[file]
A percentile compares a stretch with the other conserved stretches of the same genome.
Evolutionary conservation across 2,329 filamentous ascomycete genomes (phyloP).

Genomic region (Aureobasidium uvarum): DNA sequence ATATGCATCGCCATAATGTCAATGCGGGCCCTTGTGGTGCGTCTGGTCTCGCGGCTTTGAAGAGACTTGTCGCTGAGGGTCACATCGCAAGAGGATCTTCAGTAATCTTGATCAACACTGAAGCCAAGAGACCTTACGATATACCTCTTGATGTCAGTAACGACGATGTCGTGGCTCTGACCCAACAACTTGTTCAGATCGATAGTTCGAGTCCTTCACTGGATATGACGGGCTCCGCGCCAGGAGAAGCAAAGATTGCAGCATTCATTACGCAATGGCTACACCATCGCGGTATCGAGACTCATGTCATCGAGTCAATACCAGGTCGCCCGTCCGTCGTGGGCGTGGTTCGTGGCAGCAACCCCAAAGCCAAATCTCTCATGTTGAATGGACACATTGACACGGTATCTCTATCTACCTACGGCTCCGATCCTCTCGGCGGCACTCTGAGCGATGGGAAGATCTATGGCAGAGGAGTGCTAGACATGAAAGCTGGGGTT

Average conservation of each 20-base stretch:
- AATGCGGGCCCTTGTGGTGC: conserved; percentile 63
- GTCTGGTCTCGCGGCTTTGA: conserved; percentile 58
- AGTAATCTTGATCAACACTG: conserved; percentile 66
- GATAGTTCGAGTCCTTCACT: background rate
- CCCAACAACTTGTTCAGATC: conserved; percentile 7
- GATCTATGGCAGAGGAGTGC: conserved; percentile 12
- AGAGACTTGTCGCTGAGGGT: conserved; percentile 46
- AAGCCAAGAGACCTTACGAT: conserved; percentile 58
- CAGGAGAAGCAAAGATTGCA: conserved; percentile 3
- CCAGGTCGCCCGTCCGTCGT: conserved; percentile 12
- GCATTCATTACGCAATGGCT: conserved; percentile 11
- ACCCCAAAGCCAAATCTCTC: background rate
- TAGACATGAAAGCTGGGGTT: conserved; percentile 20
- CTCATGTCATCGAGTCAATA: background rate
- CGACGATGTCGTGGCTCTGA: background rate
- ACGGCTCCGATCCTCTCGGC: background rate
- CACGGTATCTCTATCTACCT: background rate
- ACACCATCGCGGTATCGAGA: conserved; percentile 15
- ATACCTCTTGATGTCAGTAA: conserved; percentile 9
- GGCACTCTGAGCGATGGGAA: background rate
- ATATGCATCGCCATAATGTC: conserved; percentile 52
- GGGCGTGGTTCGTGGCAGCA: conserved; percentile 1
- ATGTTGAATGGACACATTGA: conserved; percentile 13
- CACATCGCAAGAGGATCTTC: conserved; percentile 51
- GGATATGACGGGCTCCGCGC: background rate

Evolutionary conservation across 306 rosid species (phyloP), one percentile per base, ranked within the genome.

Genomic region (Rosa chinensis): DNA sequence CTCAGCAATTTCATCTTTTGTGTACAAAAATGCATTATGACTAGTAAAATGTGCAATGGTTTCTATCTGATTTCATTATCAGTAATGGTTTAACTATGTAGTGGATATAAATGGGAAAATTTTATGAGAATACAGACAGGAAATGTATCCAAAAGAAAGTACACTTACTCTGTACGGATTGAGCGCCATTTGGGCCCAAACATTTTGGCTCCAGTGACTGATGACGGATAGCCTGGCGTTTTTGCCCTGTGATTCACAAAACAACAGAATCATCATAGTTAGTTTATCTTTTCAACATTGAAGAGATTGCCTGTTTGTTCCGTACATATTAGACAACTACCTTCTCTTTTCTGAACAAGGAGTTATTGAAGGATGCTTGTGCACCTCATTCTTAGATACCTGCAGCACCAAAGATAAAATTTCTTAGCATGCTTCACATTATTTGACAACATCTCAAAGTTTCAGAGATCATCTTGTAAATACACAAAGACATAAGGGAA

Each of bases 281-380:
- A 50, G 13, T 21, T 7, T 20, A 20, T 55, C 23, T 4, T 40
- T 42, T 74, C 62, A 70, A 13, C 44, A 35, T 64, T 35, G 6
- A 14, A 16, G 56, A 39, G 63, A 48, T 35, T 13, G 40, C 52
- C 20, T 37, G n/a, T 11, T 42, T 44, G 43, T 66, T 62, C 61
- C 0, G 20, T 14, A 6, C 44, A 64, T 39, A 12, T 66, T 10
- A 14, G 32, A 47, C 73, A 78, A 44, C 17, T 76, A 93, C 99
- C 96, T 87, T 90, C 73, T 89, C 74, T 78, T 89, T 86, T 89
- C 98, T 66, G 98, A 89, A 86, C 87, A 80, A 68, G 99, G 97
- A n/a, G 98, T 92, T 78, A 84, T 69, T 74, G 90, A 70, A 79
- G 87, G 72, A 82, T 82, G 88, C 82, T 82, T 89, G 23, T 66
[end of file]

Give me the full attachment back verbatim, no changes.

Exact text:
A percentile compares a stretch with the other conserved stretches of the same genome.
Evolutionary conservation across 2,329 filamentous ascomycete genomes (phyloP).

Genomic region (Aureobasidium uvarum): DNA sequence ATATGCATCGCCATAATGTCAATGCGGGCCCTTGTGGTGCGTCTGGTCTCGCGGCTTTGAAGAGACTTGTCGCTGAGGGTCACATCGCAAGAGGATCTTCAGTAATCTTGATCAACACTGAAGCCAAGAGACCTTACGATATACCTCTTGATGTCAGTAACGACGATGTCGTGGCTCTGACCCAACAACTTGTTCAGATCGATAGTTCGAGTCCTTCACTGGATATGACGGGCTCCGCGCCAGGAGAAGCAAAGATTGCAGCATTCATTACGCAATGGCTACACCATCGCGGTATCGAGACTCATGTCATCGAGTCAATACCAGGTCGCCCGTCCGTCGTGGGCGTGGTTCGTGGCAGCAACCCCAAAGCCAAATCTCTCATGTTGAATGGACACATTGACACGGTATCTCTATCTACCTACGGCTCCGATCCTCTCGGCGGCACTCTGAGCGATGGGAAGATCTATGGCAGAGGAGTGCTAGACATGAAAGCTGGGGTT

Average conservation of each 20-base stretch:
- AATGCGGGCCCTTGTGGTGC: conserved; percentile 63
- GTCTGGTCTCGCGGCTTTGA: conserved; percentile 58
- AGTAATCTTGATCAACACTG: conserved; percentile 66
- GATAGTTCGAGTCCTTCACT: background rate
- CCCAACAACTTGTTCAGATC: conserved; percentile 7
- GATCTATGGCAGAGGAGTGC: conserved; percentile 12
- AGAGACTTGTCGCTGAGGGT: conserved; percentile 46
- AAGCCAAGAGACCTTACGAT: conserved; percentile 58
- CAGGAGAAGCAAAGATTGCA: conserved; percentile 3
- CCAGGTCGCCCGTCCGTCGT: conserved; percentile 12
- GCATTCATTACGCAATGGCT: conserved; percentile 11
- ACCCCAAAGCCAAATCTCTC: background rate
- TAGACATGAAAGCTGGGGTT: conserved; percentile 20
- CTCATGTCATCGAGTCAATA: background rate
- CGACGATGTCGTGGCTCTGA: background rate
- ACGGCTCCGATCCTCTCGGC: background rate
- CACGGTATCTCTATCTACCT: background rate
- ACACCATCGCGGTATCGAGA: conserved; percentile 15
- ATACCTCTTGATGTCAGTAA: conserved; percentile 9
- GGCACTCTGAGCGATGGGAA: background rate
- ATATGCATCGCCATAATGTC: conserved; percentile 52
- GGGCGTGGTTCGTGGCAGCA: conserved; percentile 1
- ATGTTGAATGGACACATTGA: conserved; percentile 13
- CACATCGCAAGAGGATCTTC: conserved; percentile 51
- GGATATGACGGGCTCCGCGC: background rate

Evolutionary conservation across 306 rosid species (phyloP), one percentile per base, ranked within the genome.

Genomic region (Rosa chinensis): DNA sequence CTCAGCAATTTCATCTTTTGTGTACAAAAATGCATTATGACTAGTAAAATGTGCAATGGTTTCTATCTGATTTCATTATCAGTAATGGTTTAACTATGTAGTGGATATAAATGGGAAAATTTTATGAGAATACAGACAGGAAATGTATCCAAAAGAAAGTACACTTACTCTGTACGGATTGAGCGCCATTTGGGCCCAAACATTTTGGCTCCAGTGACTGATGACGGATAGCCTGGCGTTTTTGCCCTGTGATTCACAAAACAACAGAATCATCATAGTTAGTTTATCTTTTCAACATTGAAGAGATTGCCTGTTTGTTCCGTACATATTAGACAACTACCTTCTCTTTTCTGAACAAGGAGTTATTGAAGGATGCTTGTGCACCTCATTCTTAGATACCTGCAGCACCAAAGATAAAATTTCTTAGCATGCTTCACATTATTTGACAACATCTCAAAGTTTCAGAGATCATCTTGTAAATACACAAAGACATAAGGGAA

Each of bases 281-380:
- A 50, G 13, T 21, T 7, T 20, A 20, T 55, C 23, T 4, T 40
- T 42, T 74, C 62, A 70, A 13, C 44, A 35, T 64, T 35, G 6
- A 14, A 16, G 56, A 39, G 63, A 48, T 35, T 13, G 40, C 52
- C 20, T 37, G n/a, T 11, T 42, T 44, G 43, T 66, T 62, C 61
- C 0, G 20, T 14, A 6, C 44, A 64, T 39, A 12, T 66, T 10
- A 14, G 32, A 47, C 73, A 78, A 44, C 17, T 76, A 93, C 99
- C 96, T 87, T 90, C 73, T 89, C 74, T 78, T 89, T 86, T 89
- C 98, T 66, G 98, A 89, A 86, C 87, A 80, A 68, G 99, G 97
- A n/a, G 98, T 92, T 78, A 84, T 69, T 74, G 90, A 70, A 79
- G 87, G 72, A 82, T 82, G 88, C 82, T 82, T 89, G 23, T 66